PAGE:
Average Enlightenment: Enlightenment As Possibility, Not Fantasy
When I was 24 I saw a “psychic counselor” named Irwyn Greif who was, as far as these sorts of things go, the best I’ve ever had. I told him that, above all, I wanted to be “enlightened.”
He asked me what that meant to me.
I told him about Maurice Bucke’s book Cosmic Consciousness, and about Aldous Huxley’s The Perennial Philosophy, and about various gurus, swamis, and teachers who I had heard about or was greatly attracted to: Da John, Rajneesh, Ramana Maharshi, Insight’s John-Roger, and so on. I told him how I yearned for the sudden flash of illumination that would transform me so that I would lose my fear of death, achieve extraordinarily levels of awareness (and psychic powers to boot!), and become more than human in every way. (What I really needed back then was the love of a good woman, but all things take their time.)
Then I told him about all the various programs and practices I had already undertaken or wanted to undertake. If I could just figure out the right ones to really focus on, I was sure that I would soon be enlightened, and I asked him his advice on which path I should follow. “You want a plan,” he emphatically stated. “I’ll give you a plan. Let go and let God! That’s the only plan.” He continued, “Look, you have a very strange notion of enlightenment. Some of the things that you’ve read about may happen to some of these people, but enlightenment, really, is just being who you are, how you are right now, without any shame, guilt, fear, or second thoughts. Just be who you are. That’s enough. That’s enlightenment.” Some 14 years later, I think back to his words, and I wonder about the vision of enlightenment that I had as a younger man. Back then, I did, no doubt about it, really and truly believe in sudden, permanent transformation and even transfiguration. Now, though, I wonder about just how realistic this view of enlightenment is. One of my teachers once told me that even Buddha and Jesus did not spend all their time in permanently intensely elevated and high states of being. Here are some reasons to think that the claims made as to even the greatest teachers may have been exaggerated:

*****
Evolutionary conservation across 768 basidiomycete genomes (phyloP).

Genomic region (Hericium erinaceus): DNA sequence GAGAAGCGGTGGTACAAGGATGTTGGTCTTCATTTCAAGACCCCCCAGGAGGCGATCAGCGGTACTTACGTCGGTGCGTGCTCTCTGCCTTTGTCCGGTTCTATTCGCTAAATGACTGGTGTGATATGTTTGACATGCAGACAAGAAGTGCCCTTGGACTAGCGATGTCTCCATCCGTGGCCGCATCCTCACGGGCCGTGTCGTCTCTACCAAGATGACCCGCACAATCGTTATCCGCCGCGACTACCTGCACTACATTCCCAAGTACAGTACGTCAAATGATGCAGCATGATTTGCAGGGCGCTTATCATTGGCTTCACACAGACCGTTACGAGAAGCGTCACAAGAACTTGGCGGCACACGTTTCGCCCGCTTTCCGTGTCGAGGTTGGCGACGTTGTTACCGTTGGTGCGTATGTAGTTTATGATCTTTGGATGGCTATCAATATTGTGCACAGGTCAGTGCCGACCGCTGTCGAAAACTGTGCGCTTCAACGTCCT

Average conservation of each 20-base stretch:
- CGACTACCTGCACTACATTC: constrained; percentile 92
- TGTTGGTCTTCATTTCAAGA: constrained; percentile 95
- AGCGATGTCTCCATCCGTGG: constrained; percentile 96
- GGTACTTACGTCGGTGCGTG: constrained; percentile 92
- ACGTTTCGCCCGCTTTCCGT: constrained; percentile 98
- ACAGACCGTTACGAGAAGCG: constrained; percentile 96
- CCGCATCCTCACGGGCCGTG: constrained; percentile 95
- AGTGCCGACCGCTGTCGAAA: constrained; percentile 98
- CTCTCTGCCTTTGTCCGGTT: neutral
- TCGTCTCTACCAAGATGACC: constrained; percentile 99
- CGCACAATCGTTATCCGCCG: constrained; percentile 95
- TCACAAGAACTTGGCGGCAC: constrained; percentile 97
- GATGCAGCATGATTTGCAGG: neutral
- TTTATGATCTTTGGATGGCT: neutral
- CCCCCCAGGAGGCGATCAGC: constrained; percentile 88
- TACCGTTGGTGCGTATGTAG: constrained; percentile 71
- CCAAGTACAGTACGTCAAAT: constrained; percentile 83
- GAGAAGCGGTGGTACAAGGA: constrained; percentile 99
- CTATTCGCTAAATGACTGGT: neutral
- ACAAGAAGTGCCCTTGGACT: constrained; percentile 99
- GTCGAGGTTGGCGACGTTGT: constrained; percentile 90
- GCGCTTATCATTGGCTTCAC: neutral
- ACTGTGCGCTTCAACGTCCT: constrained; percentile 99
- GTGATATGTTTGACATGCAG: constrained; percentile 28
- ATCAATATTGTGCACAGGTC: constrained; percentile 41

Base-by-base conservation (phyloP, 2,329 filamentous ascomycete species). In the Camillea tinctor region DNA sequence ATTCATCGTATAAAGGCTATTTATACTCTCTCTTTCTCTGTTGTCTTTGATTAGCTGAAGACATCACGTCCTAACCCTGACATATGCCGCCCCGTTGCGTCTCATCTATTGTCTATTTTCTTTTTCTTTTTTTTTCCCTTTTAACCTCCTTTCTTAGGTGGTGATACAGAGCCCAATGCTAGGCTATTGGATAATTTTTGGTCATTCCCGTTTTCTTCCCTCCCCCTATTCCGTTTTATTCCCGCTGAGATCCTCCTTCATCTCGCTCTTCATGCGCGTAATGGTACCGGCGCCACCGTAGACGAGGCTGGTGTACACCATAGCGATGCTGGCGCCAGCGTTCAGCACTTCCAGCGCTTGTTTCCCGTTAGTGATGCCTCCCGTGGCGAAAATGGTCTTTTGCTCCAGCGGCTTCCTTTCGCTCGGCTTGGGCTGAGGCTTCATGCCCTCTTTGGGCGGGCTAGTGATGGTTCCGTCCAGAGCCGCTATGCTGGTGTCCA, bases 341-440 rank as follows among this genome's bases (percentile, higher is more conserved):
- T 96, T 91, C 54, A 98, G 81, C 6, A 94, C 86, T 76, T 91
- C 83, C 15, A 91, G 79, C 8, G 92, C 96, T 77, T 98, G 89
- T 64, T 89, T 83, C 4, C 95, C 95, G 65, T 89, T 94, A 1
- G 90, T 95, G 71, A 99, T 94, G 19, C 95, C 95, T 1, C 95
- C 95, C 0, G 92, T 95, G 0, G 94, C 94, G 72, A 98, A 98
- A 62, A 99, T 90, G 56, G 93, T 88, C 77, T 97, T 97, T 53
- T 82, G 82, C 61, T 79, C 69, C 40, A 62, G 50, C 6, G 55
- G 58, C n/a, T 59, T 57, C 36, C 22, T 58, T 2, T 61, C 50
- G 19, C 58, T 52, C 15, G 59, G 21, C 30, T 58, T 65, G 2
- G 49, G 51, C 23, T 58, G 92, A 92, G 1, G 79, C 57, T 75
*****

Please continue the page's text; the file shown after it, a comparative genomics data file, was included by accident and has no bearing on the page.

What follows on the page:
The human form may not be able to stand such continuously intense energy (some individuals, like Gopi Krishna, have had such intense kundalini breakthroughs that they were forced into bed for months or years at a time … hardly a functional, or desirable, state)
It is quite likely that every great (and not so great) teacher, guru, charismatic, spiritual leader, etc., has had followers who have exaggerated his or her state of consciousness for reasons of projection, myth-making, charisma, and a need to believe in the “perfect master”
Many, if not most, modern-day teachers who have undoubtedly been “enlightened” have had terrible real-world and day-to-day problems and scandals haunt their organizations
A delightfully comprehensive book, The Book of Enlightened Masters (by Andrew Rawlinson, Carus Publishing Company, 1997) helps flesh out some of these points. All of the schisms, all of the fractured organizations, and all of the hundreds and hundreds of people who have a legitimate claim to being considered “enlightened” in some non-trivial respect point to the quality of “enlightenment” as being something that is far different from the pristine, illuminated, eternally enduring quality that I used to yearn for. So, perhaps the focus of this site will begin to turn towards what Bill Eichman, in the Enlightenment Forum, has called “Average Enlightenment.” Eichman writes:
“It seems to me that the question of whether or not one could transmit or receive ‘enlightenment’ over the net is pretty much moot.
If the experiences/phenomena that the word ‘enlightenment’ is commonly attached to exist at all, they represent the tiniest fraction of the spectrum of human ‘spirituality,’ occurring to a small number of people, typically as a result of many years of effort.
Most people who for whatever reasons start up a personal sadhana (spiritual practice) quickly run into hundreds of different types of problems, both with their practice’s results, or lack of them, and with the ego issues that are stirred up by a practice, often troubling or embarrassing ego BS that demands to be dealt with. It’s these types of issues that they are tasked to address, not so often the extra-human issues of enlightened striving for absolute freedom.
Since the problems of the typical spiritual practice are primarily psychological or social or practical in nature, it’s certain that they can be discussed and made clearer over the web as we find it. Chat, video-chat, Real AudioVideo webcasting, and other emerging technologies may make it easier, much easier, for people to have interactive, problem solving ‘conferences’ with either experts or with fellow practitioners who happen to have experience with the topic at hand.
That is, e.com can do what needs doing without invoking the chimera of ‘enlightenment.’ People might want a ‘short road to enlightenment,’ and access to enlightened teachers through the net, but they might benefit more from enlightenment.com if all e.com offered was a well-designed support system to help the average practitioner, the average person, to make the best possible use of what practices and attainments they are blessed enough to enjoy.” I think Eichman has put his finger right on the psycho-spiritual money, as it were, in describing at least part of what this website could become. Not so much a venue to “transmit” enlightenment (as suggested in some of my writings on digital darshan), but instead, a virtual place or electronic community to foster the mutual search for higher consciousness among its ordinary extraordinary members.
By Jordan S. Gruber